109indicates how many grace periods behind the CPU is.
 111The "idle=" portion of the message prints the dyntick-idle state.
 112The hex number before the first "/" is the low-order 12 bits of the
 113dynticks counter, which will have an even-numbered value if the CPU is
 114in dyntick-idle mode and an odd-numbered value otherwise.  The hex
 115number between the two "/"s is the value of the nesting, which will
 116be a small positive number if in the idle loop and a very large positive
 117number (as shown above) otherwise.
 119For CONFIG_RCU_FAST_NO_HZ kernels, the "drain=0" indicates that the
 120CPU is not in the process of trying to force itself into dyntick-idle
 121state, the "." indicates that the CPU has not given up forcing RCU
 122into dyntick-idle mode (it would be "H" otherwise), and the "timer=-1"
 123indicates that the CPU has not recented forced RCU into dyntick-idle
 124mode (it would otherwise indicate the number of microseconds remaining
 125in this forced state).
 128Multiple Warnings From One Stall
 130If a stall lasts long enough, multiple stall-warning messages will be
 131printed for it.  The second and subsequent messages are printed at
 132longer intervals, so that the time between (say) the first and second
 133message will be about three times the interval between the beginning
 134of the stall and the first message.
 137What Causes RCU CPU Stall Warnings?
 139So your kernel printed an RCU CPU stall warning.  The next question is
 140"What caused it?"  The following problems can result in RCU CPU stall
 143o       A CPU looping in an RCU read-side critical section.
 145o       A CPU looping with interrupts disabled.  This condition can
 146        result in RCU-sched and RCU-bh stalls.
 148o       A CPU looping with preemption disabled.  This condition can
 149        result in RCU-sched stalls and, if ksoftirqd is in use, RCU-bh
 150        stalls.
 152o       A CPU looping with bottom halves disabled.  This condition can
 153        result in RCU-sched and RCU-bh stalls.
 155o       For !CONFIG_PREEMPT kernels, a CPU looping anywhere in the kernel
 156        without invoking schedule().
 158o       A CPU-bound real-time task in a CONFIG_PREEMPT kernel, which might
 159        happen to preempt a low-priority task in the middle of an RCU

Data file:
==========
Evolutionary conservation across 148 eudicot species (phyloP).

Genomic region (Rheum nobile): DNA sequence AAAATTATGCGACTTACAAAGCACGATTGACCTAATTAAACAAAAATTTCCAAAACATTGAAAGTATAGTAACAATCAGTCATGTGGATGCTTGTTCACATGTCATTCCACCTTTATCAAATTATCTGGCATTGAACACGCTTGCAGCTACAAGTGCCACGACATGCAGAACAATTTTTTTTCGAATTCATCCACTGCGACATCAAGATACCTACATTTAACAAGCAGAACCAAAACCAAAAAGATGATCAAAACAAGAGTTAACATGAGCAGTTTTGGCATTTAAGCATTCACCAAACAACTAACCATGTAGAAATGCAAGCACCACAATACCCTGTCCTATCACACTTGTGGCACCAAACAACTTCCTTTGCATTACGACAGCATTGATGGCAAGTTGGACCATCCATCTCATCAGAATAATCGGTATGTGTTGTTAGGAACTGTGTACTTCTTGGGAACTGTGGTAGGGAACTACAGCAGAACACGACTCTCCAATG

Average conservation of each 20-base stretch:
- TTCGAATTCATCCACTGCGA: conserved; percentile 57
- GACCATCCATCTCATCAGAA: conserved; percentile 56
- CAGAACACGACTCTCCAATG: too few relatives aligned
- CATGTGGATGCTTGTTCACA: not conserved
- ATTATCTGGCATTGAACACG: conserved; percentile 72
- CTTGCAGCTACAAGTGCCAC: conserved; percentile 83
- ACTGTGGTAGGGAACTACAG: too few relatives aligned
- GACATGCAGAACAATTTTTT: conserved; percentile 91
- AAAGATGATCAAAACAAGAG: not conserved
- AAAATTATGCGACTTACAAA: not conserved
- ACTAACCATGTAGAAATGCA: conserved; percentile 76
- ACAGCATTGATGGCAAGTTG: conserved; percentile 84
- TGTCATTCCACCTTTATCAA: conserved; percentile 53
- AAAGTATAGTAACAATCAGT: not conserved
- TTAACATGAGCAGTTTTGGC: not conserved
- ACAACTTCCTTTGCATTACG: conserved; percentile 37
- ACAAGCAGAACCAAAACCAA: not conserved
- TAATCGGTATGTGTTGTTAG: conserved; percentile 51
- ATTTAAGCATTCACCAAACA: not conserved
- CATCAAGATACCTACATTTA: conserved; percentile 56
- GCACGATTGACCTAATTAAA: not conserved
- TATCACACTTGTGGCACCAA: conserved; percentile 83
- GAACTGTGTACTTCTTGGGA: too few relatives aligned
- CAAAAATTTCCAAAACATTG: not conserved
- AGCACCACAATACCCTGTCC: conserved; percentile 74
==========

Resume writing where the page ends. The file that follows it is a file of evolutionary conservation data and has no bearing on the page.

160        read-side critical section.   This is especially damaging if
 161        that low-priority task is not permitted to run on any other CPU,
 162        in which case the next RCU grace period can never complete, which
 163        will eventually cause the system to run out of memory and hang.
 164        While the system is in the process of running itself out of
 165        memory, you might see stall-warning messages.
 167o       A CPU-bound real-time task in a CONFIG_PREEMPT_RT kernel that
 168        is running at a higher priority than the RCU softirq threads.
 169        This will prevent RCU callbacks from ever being invoked,
 170        and in a CONFIG_TREE_PREEMPT_RCU kernel will further prevent
 171        RCU grace periods from ever completing.  Either way, the
 172        system will eventually run out of memory and hang.  In the
 173        CONFIG_TREE_PREEMPT_RCU case, you might see stall-warning
 174        messages.
 176o       A hardware or software issue shuts off the scheduler-clock
 177        interrupt on a CPU that is not in dyntick-idle mode.  This
 178        problem really has happened, and seems to be most likely to
 179        result in RCU CPU stall warnings for CONFIG_NO_HZ=n kernels.
 181o       A bug in the RCU implementation.
 183o       A hardware failure.  This is quite unlikely, but has occurred
 184        at least once in real life.  A CPU failed in a running system,
 185        becoming unresponsive, but not causing an immediate crash.
 186        This resulted in a series of RCU CPU stall warnings, eventually
 187        leading the realization that the CPU had failed.
 189The RCU, RCU-sched, and RCU-bh implementations have CPU stall warning.
 190SRCU does not have its own CPU stall warnings, but its calls to
 191synchronize_sched() will result in RCU-sched detecting RCU-sched-related
 192CPU stalls.  Please note that RCU only detects CPU stalls when there is
 193a grace period in progress.  No grace period, no CPU stall warnings.
 195To diagnose the cause of the stall, inspect the stack traces.
 196The offending function will usually be near the top of the stack.
 197If you have a series of stall warnings from a single extended stall,
 198comparing the stack traces can often help determine where the stall
 199is occurring, which will usually be in the function nearest the top of
 200that portion of the stack which remains the same from trace to trace.
 201If you can reliably trigger the stall, ftrace can be quite helpful.
 203RCU bugs can often be debugged with the help of CONFIG_RCU_TRACE
 204and with RCU's event tracing.